In fact, I believe that the determinist perspective is the only way to make sense of moral responsibility at all. Causality tells us that whatever a person does is part of their nature, it is a consequence of what they are. If someone imposes harm on others, the determinist perspective allows me to say that the actions of the person in question are derived from eir nature, and that therefore the person can be said to be responsible for those actions. But if the libertarians are correct, and there is no causal connection between a person’s nature and eir actions, how can anyone be held responsible for anything?
Keep in mind that the libertarian claim is that the mind is not within the purview of causality, that it has some kind of special, unique power to make choices on its own. This is completely contrary to our normal metaphorical understanding about choice, which is that a person makes choices based on what they know, think and feel. According to the libertarian account, what a brain knows, thinks or feels cannot causally connect to the mind, since the mind is outside of causality. A mind can make any choice for any reason, and these choices cannot be predicted (by knowing a person well enough to make some rudimentary guesses) or measured (by EEGs, say). Given that, why should we hold people responsible for any crime? Why would we not treat all murders as crimes of passion, temporary impulses that have no basis in personality?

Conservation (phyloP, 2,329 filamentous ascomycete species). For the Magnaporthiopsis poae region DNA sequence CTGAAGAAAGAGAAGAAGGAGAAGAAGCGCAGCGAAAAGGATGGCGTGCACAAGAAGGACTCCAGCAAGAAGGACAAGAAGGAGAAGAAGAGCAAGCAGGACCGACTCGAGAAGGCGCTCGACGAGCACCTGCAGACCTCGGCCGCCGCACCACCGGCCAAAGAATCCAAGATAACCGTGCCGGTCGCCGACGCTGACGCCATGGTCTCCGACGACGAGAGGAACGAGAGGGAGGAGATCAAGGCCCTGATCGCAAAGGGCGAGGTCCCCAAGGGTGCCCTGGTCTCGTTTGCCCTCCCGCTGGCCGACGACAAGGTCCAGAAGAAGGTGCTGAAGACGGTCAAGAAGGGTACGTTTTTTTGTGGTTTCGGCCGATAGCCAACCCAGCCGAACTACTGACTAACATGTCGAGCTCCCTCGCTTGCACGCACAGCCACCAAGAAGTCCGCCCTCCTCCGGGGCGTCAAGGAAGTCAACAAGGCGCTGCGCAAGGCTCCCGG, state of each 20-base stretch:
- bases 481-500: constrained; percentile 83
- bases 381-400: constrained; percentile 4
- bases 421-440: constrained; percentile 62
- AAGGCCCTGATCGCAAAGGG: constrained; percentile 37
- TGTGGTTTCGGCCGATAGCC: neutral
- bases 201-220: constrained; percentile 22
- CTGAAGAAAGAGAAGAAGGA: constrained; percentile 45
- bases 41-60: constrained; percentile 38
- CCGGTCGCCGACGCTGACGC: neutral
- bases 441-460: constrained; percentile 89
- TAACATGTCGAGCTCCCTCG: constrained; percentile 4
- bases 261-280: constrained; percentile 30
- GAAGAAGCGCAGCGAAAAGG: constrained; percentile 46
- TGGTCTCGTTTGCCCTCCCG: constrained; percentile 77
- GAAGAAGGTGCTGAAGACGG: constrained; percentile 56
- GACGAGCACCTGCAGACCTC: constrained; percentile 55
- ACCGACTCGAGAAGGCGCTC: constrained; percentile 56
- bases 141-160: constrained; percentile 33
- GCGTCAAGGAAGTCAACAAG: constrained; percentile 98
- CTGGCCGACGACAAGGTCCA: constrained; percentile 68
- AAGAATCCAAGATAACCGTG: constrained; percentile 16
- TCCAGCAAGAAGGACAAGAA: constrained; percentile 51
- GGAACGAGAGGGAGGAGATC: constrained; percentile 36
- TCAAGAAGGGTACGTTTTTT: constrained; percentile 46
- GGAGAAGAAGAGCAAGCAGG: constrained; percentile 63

I contend that all libertarians really are merely pretending to be libertarians, and in fact think as determinists, most of the time. They do actually believe that they can partially predict other people’s behaviour, and are surprised when their predictions fail; they do think a person’s actions are derived from eir nature; if they believe in evolution, then they also do not really believe that the mind is something alien to the rest of the universe.